By Hajiba Boumasmar, HAF Program Manager
An Imagine empowerment workshop with Tighermine women’s cooperative in Ait Bougmez commune.
Fatima is a 60-year-old mother of a young man who she feels is not responsible, unfortunately, even for his children. He does not have defined goals to achieve or his own dream to realize. Fatima feels broken by her son’s situation.
She said, ”I think I am responsible for my son being a failure. I was the mother who did everything for him, and I never let him be in charge. I even chose a wife for him, one of the village girls, because I thought marriage would change him, and he would become a self-reliant and responsible man. But I feel worse because now I’m responsible for supporting his wife and children. He abandoned them. I couldn’t accept what happened to me, and I became nervous and developed diabetes. Some people looked at me with pity, and I couldn’t take it anymore. I feel that my life and happiness are lost with my son’s unfulfilled life.”
Tunnel exercise – forgetting bad memories from the past. Photo: HAF
Three Imagine apprentices, Safae, Oumaima, and Ilham, joined me, a women’s empowerment trainer, to facilitate the Imagine workshop with 22 women from a cooperative in the Azilal province. All members of the High Atlas Foundation team, we listened to the women more than we spoke, and Fatima and others shared with us more about their situations and what makes them dissatisfied in their lives.
Some women left school at an early age because it was difficult to access the school, which is two hours away on foot. Some of them started working early on in life to help their parents with harvesting and sheep grazing. It is difficult to fully appreciate the many challenges rural women face to secure a stable livelihood.
“Ichka lehal.” I was sorry to hear these Amazigh words many times from the women, words that mean “life is hard.” They live in the middle of a natural agro-source, known for its reserves of water, high quality apple varieties, and large 150-year-old (or older) walnut and almond trees. Normally, these women should have a good livelihood, but, unfortunately, none of them thought to invest in these natural resources by, for example, making apple juice or valorizing the organic walnut and almond fruit.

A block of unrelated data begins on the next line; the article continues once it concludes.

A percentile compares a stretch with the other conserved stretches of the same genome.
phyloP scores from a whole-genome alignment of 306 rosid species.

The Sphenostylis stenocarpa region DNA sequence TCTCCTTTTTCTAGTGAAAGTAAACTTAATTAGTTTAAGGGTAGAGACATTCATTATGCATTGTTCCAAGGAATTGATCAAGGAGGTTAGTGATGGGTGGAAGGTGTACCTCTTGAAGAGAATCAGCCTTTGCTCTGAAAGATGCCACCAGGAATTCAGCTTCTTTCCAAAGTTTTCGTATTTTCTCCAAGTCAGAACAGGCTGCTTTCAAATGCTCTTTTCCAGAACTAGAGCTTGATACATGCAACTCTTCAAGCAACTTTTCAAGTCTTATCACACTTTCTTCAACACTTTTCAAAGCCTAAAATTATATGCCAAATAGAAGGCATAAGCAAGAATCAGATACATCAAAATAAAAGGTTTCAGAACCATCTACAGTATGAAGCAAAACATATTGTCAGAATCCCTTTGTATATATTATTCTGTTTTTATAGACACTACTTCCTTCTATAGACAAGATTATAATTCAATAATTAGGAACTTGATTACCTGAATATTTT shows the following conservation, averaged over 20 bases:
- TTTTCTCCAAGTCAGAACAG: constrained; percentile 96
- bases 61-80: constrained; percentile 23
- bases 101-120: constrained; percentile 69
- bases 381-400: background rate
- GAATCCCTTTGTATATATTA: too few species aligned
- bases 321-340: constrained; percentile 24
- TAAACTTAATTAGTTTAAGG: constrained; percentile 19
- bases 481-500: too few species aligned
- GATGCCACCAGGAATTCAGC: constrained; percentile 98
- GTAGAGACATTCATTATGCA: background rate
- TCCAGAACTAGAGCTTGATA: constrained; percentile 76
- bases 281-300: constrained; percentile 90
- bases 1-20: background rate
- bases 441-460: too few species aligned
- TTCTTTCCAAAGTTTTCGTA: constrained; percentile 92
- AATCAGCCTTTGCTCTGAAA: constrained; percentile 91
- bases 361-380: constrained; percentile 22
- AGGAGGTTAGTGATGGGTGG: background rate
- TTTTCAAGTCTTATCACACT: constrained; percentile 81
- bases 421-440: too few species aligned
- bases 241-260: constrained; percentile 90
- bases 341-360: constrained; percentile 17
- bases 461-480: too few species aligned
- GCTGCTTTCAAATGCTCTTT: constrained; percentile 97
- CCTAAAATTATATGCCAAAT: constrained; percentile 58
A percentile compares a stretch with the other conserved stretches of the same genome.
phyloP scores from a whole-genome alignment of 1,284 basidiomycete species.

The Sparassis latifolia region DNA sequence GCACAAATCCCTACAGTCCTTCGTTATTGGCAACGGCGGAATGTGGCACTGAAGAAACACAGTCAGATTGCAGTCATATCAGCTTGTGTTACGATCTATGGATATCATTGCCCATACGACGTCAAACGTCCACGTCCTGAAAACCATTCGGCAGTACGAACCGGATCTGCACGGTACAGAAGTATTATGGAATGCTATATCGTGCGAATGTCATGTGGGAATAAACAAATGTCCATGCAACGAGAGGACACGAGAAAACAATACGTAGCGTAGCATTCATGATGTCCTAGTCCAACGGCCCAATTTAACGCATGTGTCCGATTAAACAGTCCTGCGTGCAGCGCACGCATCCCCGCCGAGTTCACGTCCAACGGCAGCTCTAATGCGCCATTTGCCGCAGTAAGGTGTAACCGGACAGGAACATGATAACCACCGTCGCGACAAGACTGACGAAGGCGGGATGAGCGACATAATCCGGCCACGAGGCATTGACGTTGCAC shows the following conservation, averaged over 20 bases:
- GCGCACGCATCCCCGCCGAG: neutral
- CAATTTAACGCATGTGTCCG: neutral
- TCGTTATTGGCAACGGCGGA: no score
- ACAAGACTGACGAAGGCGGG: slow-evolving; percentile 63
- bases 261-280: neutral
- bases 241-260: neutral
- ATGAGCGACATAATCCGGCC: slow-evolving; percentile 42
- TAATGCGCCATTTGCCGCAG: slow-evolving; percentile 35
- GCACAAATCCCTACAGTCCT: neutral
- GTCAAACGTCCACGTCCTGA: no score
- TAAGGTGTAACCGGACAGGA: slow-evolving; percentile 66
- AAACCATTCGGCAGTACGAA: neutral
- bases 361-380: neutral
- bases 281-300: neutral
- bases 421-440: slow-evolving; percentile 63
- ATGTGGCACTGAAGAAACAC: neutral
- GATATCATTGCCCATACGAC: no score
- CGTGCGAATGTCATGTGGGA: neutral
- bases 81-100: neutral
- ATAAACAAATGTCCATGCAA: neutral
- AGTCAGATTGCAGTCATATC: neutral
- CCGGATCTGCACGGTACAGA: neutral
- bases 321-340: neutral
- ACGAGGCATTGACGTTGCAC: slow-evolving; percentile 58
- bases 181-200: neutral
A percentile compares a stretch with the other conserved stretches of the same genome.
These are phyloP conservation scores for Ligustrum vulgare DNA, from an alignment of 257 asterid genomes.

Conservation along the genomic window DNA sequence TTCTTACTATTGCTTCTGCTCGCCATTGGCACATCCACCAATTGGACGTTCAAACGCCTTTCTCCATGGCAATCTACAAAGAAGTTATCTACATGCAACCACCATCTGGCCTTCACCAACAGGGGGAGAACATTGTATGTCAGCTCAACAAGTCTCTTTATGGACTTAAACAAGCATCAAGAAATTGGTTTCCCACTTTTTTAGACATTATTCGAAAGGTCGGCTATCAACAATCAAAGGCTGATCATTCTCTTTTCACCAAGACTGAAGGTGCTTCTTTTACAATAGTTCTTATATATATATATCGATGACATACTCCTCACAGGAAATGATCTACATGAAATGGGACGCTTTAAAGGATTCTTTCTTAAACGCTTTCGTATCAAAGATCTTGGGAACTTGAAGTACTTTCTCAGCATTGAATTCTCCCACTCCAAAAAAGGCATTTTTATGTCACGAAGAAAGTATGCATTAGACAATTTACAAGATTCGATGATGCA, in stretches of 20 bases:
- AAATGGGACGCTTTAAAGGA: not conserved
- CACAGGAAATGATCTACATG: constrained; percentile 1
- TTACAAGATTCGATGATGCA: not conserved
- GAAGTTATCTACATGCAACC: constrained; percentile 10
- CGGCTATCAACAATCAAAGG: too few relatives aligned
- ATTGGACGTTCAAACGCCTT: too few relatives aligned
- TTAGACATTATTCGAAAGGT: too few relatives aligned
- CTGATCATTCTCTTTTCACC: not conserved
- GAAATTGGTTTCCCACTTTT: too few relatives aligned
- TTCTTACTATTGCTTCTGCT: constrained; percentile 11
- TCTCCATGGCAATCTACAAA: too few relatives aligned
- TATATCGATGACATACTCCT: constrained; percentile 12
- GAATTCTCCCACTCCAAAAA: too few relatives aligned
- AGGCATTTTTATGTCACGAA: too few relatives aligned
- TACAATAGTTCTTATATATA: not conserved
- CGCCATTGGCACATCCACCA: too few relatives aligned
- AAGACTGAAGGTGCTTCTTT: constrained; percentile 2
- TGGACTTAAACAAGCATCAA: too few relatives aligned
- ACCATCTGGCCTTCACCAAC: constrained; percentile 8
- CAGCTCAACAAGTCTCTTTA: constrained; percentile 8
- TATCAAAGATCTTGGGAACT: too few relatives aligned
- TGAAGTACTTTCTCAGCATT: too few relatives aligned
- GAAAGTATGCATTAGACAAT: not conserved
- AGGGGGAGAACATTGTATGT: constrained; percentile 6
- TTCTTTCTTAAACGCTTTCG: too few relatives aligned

Since 2019, HAF has supported the cooperative in planting saffron, a positive initiative that involves the women in agriculture. They have demonstrated and expressed their desire to continue this activity; however, selling the product is still a challenge for them. In response, the USAID-funded Farmer-to-Farmer program will follow up with them to provide volunteer expertise and training in marketing.
The Family Literacy program, financed by the European Union, is providing additional support. The cooperative’s president, Lalla Nadia, expressed that the women are so excited for this because they have been waiting to actualize their dream of writing and reading. With bright eyes, she exclaimed, “Now, I believe that I will read the Qur’an myself, and I will be able to pray correctly because I started the course.”
Oumaima, who is a Cultural Coordinator for the USAID Dakira program, conducted an identity exploration exercise that generated interesting dialogue. During this exchange, the women expressed that although they experience serious difficulties, they are proud of their origins, traditions, and customs, including rituals around special occasions such as weddings and holidays. They are grateful to their Ait Bougmez community for giving them such deep roots.
One of the women, Layla, shared that she considers it an honor to be a woman from Ait Bougmez and to grow up in a community that exudes solidarity in the midst of its apple and walnut trees, as the people here are bound to agriculture. She further explained that each family has land for at least 10 apple trees. “Five years ago, Ait Bougmez had a huge source of water, seeds grew naturally, and water was everywhere,” she said. “But now we feel afraid to lose this source since livelihoods are based on apple and walnut trees.”
The Azad veil, which is commonly worn by brides in the Azilal province. Photo: HAF
Hanane, another participant, also shared her thoughts: “I remember, when I got married, my mother gave me the Azad cloth, which is a special veil for the bride. She wears it before going to her husband’s house. Covering her head, no one sees her that night. We still wear this veil now, even for modern weddings.”
Lala Fatima, who is 70-years-old, reminded the women of prayer time. She uses Tasbih all the time, and last year, she performed the Hajj pilgrimage with her son. She spoke with love about her visits to Al Madinah Al Munawwarah and the Kaaba, performing the Kaaba Tawaf, drinking Zamzam water, and her relationship with God. She expressed: “Daily worship is my identity. Walking in the footsteps of the prophets and visiting the city that the prophets and messengers passed through, to touch the Black Stone, and to circulate at the Kaaba is a distinction and a choice from God for me. I think this is what defines who I am.”
As she said these words, the women kept silent. They just moved their heads to convey agreement, admiring Lala Fatima’s devotion.
This publication was produced with the financial support of the European Union and the United States Agency for International Development (USAID). Its contents are the sole responsibility of the High Atlas Foundation and do not necessarily reflect the views of USAID, the Government of the United States, or the European Union.
The USAID Dakira program, implemented by the High Atlas Foundation and its partners, aims to strengthen inter-religious and inter-ethnic solidarity through community efforts that preserve cultural heritage in Morocco.